Snap Posts Its First Strong Quarter Since Going Public Last Year

Snap finally snapped out of its earnings slump on Tuesday as it beat analyst expectations for both revenue and daily active user growth.

Revenue in 2017 reached $825 million, a 104% increase from the year before, while 2017 Q4 revenue grew 72% to roughly $286 million, topping analysts’ quarterly estimates of $253 million.

“Our business really came together toward the end of last year,” CEO Evan Spiegel said on the company’s earnings call.

Daily active users in 2017 grew 18% year-over-year to 187 million. For the quarter, DAUs increased 5% or by 8.9 million users; analysts predicted quarterly DAU to only grow by 6 million.

Average annual revenue per user grew 45% year-over-year and 31% sequentially to $1.53.

Shares jumped 28% in after-hours trading.

Brand Boom

Brands and agencies, enthusiastic about Snap as an alternative to Facebook and Google, continued to spend on the platform in 2017.

Ad revenue for the quarter grew 38% compared to Q3, and annual ad revenue soared 74% year over year to $281 million. All big-name brands that advertised on Snapchat in 2016 returned in 2017, and more than 90% of them spent every quarter of 2017.

“We have a client base that is absolutely enthralled with what they’re getting from Snap,” Lance Neuhasuer, CEO of Snap ads partner 4C Insights, told AdExchanger before the earnings call. “Results are moving in the right direction.”

More brands have warmed to Snap since it launched its first-party measurement pixel in November. One out of three advertisers spent their first dollar on the platform after gaining access to the pixel, said chief strategy officer Imran Khan.

“Many of these advertisers were not spending with us until we had stronger first-party measurement solutions,” Khan said.

But Snap warned investors that brand spending, which usually peaks in Q4, could fall in Q1 and lead to lower revenue.

“As the business has more scale, we think year-over-year growth is the best metric to look at,” chief financial officer Drew Vollero said during the call.

Snap is also making inroads with small businesses. After making its self-serve platform available in January 2017, revenue from SMBs doubled between Q3 and Q4 and made up more than half of Snap’s revenue for the first time in Q4, Khan said.

“We’re just getting started,” he said. “There are 26 million small to mid-size businesses out there, and we want to capture a big chunk of that.”

Despite a successful quarter with advertisers, Snap must continue innovating to stay relevant with users.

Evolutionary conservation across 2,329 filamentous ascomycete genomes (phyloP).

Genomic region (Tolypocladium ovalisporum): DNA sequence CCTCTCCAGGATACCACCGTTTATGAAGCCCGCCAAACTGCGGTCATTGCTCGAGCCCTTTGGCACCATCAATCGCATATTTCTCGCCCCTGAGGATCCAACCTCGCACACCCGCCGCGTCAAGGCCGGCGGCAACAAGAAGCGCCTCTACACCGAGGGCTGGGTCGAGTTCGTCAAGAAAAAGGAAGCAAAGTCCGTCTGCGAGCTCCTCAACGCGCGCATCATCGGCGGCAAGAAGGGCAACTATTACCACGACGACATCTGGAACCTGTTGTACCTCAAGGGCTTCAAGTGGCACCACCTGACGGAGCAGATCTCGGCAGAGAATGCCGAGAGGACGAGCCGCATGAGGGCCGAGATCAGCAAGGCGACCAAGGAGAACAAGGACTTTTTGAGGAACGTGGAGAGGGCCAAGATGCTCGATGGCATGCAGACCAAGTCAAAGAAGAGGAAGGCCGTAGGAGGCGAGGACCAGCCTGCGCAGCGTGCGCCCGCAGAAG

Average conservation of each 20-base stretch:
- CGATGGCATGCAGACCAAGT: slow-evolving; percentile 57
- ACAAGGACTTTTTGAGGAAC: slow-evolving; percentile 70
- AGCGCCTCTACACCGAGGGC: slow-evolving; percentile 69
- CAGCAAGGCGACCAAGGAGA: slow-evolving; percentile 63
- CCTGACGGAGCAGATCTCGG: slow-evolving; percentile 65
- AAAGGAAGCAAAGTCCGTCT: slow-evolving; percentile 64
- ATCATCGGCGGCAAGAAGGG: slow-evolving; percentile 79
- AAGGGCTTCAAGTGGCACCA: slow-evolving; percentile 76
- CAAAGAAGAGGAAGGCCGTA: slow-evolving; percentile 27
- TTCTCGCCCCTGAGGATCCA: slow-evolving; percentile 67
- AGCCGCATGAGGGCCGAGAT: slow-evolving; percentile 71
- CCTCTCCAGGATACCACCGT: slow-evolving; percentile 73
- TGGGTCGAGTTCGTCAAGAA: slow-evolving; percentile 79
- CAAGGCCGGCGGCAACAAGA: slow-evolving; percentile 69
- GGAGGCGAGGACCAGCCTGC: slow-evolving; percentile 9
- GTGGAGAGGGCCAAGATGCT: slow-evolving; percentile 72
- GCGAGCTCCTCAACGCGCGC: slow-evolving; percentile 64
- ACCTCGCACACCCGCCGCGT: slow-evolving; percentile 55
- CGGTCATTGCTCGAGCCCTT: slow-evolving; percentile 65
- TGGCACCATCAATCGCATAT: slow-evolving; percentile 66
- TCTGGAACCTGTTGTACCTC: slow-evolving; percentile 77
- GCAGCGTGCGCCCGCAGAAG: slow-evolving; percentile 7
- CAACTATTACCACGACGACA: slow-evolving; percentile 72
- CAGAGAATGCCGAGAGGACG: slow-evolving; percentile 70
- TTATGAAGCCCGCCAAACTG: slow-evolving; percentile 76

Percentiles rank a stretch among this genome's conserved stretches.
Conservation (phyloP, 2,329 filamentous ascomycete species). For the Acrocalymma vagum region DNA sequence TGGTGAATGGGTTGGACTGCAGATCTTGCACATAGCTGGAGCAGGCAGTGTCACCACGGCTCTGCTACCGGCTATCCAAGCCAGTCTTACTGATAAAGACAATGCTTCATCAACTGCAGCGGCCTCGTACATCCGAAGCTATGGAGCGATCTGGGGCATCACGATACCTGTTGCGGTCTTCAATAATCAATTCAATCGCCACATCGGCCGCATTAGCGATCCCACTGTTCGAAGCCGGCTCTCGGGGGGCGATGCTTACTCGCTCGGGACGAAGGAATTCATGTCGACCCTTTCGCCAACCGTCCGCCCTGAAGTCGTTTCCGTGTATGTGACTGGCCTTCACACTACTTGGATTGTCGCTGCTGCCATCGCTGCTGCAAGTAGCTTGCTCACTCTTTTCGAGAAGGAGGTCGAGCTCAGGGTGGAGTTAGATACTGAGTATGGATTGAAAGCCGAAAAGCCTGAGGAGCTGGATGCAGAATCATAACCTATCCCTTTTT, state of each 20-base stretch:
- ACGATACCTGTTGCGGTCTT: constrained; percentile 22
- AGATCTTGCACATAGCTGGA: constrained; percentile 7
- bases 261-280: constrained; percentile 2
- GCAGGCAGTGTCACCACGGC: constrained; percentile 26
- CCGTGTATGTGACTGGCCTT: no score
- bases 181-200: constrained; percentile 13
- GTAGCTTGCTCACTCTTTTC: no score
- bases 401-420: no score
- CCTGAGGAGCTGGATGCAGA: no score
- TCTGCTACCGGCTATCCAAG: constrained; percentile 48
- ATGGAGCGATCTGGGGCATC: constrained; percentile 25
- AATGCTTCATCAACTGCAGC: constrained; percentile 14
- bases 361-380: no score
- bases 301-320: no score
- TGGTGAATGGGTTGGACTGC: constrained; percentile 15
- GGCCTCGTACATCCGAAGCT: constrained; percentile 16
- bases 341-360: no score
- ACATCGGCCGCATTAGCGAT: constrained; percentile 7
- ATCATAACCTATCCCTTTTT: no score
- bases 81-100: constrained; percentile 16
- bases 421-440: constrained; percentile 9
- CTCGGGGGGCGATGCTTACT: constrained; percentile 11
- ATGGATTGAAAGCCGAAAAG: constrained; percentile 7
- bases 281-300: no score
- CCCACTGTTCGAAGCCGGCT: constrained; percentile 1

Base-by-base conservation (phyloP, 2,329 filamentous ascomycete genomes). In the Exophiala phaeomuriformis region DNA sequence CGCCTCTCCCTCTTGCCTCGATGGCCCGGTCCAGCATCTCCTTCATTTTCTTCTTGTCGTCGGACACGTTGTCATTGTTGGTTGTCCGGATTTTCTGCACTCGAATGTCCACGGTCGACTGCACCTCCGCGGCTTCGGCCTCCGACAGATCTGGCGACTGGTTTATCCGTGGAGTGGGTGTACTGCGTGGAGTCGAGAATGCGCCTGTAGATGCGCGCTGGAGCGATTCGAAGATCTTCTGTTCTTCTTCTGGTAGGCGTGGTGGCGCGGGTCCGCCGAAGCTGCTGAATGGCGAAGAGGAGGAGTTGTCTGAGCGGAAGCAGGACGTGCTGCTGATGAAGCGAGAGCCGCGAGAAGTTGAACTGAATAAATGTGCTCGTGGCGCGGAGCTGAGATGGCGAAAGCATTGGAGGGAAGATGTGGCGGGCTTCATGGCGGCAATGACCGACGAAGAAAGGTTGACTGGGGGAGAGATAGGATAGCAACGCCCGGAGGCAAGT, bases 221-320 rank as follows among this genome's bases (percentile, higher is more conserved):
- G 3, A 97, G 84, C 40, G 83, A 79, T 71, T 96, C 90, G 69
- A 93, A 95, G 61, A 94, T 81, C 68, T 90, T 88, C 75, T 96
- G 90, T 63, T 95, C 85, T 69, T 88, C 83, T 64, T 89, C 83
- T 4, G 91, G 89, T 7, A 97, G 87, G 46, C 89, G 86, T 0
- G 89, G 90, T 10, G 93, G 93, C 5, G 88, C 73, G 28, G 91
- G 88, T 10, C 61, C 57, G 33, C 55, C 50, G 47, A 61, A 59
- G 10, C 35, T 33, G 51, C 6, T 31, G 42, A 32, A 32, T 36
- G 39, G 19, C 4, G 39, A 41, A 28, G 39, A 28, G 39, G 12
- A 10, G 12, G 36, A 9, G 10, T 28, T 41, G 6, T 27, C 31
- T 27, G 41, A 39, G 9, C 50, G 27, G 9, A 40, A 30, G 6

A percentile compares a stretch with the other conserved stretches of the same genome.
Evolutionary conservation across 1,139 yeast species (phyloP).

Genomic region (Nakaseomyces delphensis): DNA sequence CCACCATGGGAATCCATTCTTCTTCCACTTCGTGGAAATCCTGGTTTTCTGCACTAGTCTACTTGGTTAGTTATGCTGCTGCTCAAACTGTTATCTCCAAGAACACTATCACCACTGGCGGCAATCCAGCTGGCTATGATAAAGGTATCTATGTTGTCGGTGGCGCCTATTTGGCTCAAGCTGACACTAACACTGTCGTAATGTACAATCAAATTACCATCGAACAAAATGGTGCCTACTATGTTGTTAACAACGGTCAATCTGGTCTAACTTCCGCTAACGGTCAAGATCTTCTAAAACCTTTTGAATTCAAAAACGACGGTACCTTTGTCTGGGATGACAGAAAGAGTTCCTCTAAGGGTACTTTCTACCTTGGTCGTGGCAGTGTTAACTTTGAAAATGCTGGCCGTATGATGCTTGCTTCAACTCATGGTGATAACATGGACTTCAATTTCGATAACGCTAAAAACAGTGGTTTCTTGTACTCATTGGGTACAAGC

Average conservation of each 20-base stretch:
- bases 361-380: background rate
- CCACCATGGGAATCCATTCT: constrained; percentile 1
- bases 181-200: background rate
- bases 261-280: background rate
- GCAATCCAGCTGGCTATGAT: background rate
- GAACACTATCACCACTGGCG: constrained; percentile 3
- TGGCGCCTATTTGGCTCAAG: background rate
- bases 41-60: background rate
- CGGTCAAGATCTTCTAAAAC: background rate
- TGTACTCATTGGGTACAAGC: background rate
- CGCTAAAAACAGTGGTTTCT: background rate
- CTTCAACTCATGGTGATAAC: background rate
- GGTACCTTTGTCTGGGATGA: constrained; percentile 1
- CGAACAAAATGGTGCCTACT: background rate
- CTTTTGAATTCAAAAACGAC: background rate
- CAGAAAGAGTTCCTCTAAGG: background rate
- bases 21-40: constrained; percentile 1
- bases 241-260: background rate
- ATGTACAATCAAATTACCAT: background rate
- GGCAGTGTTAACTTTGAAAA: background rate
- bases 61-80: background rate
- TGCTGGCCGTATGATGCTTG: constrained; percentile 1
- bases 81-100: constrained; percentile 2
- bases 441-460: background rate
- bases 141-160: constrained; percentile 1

“If they’re just trying to compete from an ad tech perspective with Facebook and Google, it will be difficult,” 4C’s Neuhauser said. “But if they continue to play to their own strengths, like unique content, creative experiences and attractive brand opportunities, they control their own destiny.”

Programmatic Push

Programmatic was the fastest growing segment of Snap’s business in 2017. Ninety percent of Snap Ads were served programmatically in Q4; that’s up from 80% in Q3 and an increase of 575% year over year, Vollero said. And the number of advertisers buying programmatically doubled from Q3, Khan said.

Snap declined to say what percentage of its revenue came from programmatic versus direct sales.

“The driver of the business is going to be Snap Ads and the auction for the foreseeable future,” Vollero said.

CPMs, however, declined 25% in Q4, continuing a pattern of sinking prices that began in Q3, which the company said was an effect of switching the bulk of its buying to a programmatic auction. Overall Snap ad pricing declined more than 15% in Q4 compared to 2016 Q4, and 70% on an annual basis.

“As expected, revenue gains driven by growth in ad impressions were partially offset by Snapchat pricing, which fell due to the shift to programmatic,” Vollero said.

Khan said Snap won’t compromise user privacy by opening its inventory to third-party demand-side platforms (DSPs) and exchanges, which would likely increase prices.

“When you open up to third-party DSP providers, there are always risks that some of the user IDs will leave our platform,” he said. “We’re really focused on user privacy, so I don’t think we’re interested in doing that.”

 

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